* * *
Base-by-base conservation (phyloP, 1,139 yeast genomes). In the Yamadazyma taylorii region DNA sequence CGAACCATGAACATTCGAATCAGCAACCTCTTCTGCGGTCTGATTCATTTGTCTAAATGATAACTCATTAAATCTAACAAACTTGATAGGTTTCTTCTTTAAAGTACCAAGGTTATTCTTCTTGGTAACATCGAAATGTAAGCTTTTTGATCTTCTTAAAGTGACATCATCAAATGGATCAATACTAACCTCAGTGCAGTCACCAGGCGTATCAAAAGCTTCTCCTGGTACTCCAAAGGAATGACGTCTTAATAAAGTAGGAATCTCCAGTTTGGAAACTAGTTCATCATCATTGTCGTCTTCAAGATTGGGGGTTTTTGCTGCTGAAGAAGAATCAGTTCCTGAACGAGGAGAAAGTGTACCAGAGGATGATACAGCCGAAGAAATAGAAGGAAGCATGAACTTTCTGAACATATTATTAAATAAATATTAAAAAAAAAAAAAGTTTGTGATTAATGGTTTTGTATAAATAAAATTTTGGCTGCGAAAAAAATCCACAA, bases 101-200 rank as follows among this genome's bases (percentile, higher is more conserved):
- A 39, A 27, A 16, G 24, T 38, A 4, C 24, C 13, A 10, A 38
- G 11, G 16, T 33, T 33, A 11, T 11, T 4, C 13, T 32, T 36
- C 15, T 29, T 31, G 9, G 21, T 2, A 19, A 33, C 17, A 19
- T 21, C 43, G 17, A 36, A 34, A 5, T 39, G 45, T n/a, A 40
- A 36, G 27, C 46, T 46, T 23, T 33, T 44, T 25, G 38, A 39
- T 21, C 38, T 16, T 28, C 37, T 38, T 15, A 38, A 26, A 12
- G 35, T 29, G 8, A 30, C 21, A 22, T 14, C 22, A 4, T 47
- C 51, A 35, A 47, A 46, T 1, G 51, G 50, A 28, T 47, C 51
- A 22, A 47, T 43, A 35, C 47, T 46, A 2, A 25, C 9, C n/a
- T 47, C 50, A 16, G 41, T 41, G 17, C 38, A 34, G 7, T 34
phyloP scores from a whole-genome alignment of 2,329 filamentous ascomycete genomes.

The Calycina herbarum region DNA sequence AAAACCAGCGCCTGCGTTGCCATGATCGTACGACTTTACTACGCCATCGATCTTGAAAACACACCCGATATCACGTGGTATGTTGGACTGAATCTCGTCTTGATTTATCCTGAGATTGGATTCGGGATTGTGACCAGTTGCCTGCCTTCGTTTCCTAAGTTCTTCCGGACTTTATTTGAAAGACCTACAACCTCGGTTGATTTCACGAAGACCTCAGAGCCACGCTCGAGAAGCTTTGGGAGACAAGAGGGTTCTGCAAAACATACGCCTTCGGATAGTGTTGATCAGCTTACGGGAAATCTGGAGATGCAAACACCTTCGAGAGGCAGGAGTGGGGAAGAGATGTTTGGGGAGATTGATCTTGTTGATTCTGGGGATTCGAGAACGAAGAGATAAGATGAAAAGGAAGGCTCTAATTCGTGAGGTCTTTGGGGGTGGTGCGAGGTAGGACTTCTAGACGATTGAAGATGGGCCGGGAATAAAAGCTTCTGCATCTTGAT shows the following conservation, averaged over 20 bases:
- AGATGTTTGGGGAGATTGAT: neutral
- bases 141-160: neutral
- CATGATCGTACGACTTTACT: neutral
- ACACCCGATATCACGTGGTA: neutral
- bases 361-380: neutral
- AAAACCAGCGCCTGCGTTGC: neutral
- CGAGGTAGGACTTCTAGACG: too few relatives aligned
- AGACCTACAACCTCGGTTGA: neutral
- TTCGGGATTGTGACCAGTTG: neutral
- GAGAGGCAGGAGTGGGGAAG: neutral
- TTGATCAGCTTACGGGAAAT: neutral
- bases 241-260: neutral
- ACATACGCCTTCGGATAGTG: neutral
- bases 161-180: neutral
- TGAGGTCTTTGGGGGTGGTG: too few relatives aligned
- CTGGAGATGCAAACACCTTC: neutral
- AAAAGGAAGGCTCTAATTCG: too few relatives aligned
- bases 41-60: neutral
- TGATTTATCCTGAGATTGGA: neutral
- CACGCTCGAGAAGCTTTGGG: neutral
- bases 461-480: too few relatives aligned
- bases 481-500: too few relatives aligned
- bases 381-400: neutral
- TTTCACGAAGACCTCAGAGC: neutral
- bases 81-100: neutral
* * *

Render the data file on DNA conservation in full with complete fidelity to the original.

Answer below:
Base-by-base conservation (phyloP, 1,139 yeast genomes). In the Yamadazyma taylorii region DNA sequence CGAACCATGAACATTCGAATCAGCAACCTCTTCTGCGGTCTGATTCATTTGTCTAAATGATAACTCATTAAATCTAACAAACTTGATAGGTTTCTTCTTTAAAGTACCAAGGTTATTCTTCTTGGTAACATCGAAATGTAAGCTTTTTGATCTTCTTAAAGTGACATCATCAAATGGATCAATACTAACCTCAGTGCAGTCACCAGGCGTATCAAAAGCTTCTCCTGGTACTCCAAAGGAATGACGTCTTAATAAAGTAGGAATCTCCAGTTTGGAAACTAGTTCATCATCATTGTCGTCTTCAAGATTGGGGGTTTTTGCTGCTGAAGAAGAATCAGTTCCTGAACGAGGAGAAAGTGTACCAGAGGATGATACAGCCGAAGAAATAGAAGGAAGCATGAACTTTCTGAACATATTATTAAATAAATATTAAAAAAAAAAAAAGTTTGTGATTAATGGTTTTGTATAAATAAAATTTTGGCTGCGAAAAAAATCCACAA, bases 101-200 rank as follows among this genome's bases (percentile, higher is more conserved):
- A 39, A 27, A 16, G 24, T 38, A 4, C 24, C 13, A 10, A 38
- G 11, G 16, T 33, T 33, A 11, T 11, T 4, C 13, T 32, T 36
- C 15, T 29, T 31, G 9, G 21, T 2, A 19, A 33, C 17, A 19
- T 21, C 43, G 17, A 36, A 34, A 5, T 39, G 45, T n/a, A 40
- A 36, G 27, C 46, T 46, T 23, T 33, T 44, T 25, G 38, A 39
- T 21, C 38, T 16, T 28, C 37, T 38, T 15, A 38, A 26, A 12
- G 35, T 29, G 8, A 30, C 21, A 22, T 14, C 22, A 4, T 47
- C 51, A 35, A 47, A 46, T 1, G 51, G 50, A 28, T 47, C 51
- A 22, A 47, T 43, A 35, C 47, T 46, A 2, A 25, C 9, C n/a
- T 47, C 50, A 16, G 41, T 41, G 17, C 38, A 34, G 7, T 34
phyloP scores from a whole-genome alignment of 2,329 filamentous ascomycete genomes.

The Calycina herbarum region DNA sequence AAAACCAGCGCCTGCGTTGCCATGATCGTACGACTTTACTACGCCATCGATCTTGAAAACACACCCGATATCACGTGGTATGTTGGACTGAATCTCGTCTTGATTTATCCTGAGATTGGATTCGGGATTGTGACCAGTTGCCTGCCTTCGTTTCCTAAGTTCTTCCGGACTTTATTTGAAAGACCTACAACCTCGGTTGATTTCACGAAGACCTCAGAGCCACGCTCGAGAAGCTTTGGGAGACAAGAGGGTTCTGCAAAACATACGCCTTCGGATAGTGTTGATCAGCTTACGGGAAATCTGGAGATGCAAACACCTTCGAGAGGCAGGAGTGGGGAAGAGATGTTTGGGGAGATTGATCTTGTTGATTCTGGGGATTCGAGAACGAAGAGATAAGATGAAAAGGAAGGCTCTAATTCGTGAGGTCTTTGGGGGTGGTGCGAGGTAGGACTTCTAGACGATTGAAGATGGGCCGGGAATAAAAGCTTCTGCATCTTGAT shows the following conservation, averaged over 20 bases:
- AGATGTTTGGGGAGATTGAT: neutral
- bases 141-160: neutral
- CATGATCGTACGACTTTACT: neutral
- ACACCCGATATCACGTGGTA: neutral
- bases 361-380: neutral
- AAAACCAGCGCCTGCGTTGC: neutral
- CGAGGTAGGACTTCTAGACG: too few relatives aligned
- AGACCTACAACCTCGGTTGA: neutral
- TTCGGGATTGTGACCAGTTG: neutral
- GAGAGGCAGGAGTGGGGAAG: neutral
- TTGATCAGCTTACGGGAAAT: neutral
- bases 241-260: neutral
- ACATACGCCTTCGGATAGTG: neutral
- bases 161-180: neutral
- TGAGGTCTTTGGGGGTGGTG: too few relatives aligned
- CTGGAGATGCAAACACCTTC: neutral
- AAAAGGAAGGCTCTAATTCG: too few relatives aligned
- bases 41-60: neutral
- TGATTTATCCTGAGATTGGA: neutral
- CACGCTCGAGAAGCTTTGGG: neutral
- bases 461-480: too few relatives aligned
- bases 481-500: too few relatives aligned
- bases 381-400: neutral
- TTTCACGAAGACCTCAGAGC: neutral
- bases 81-100: neutral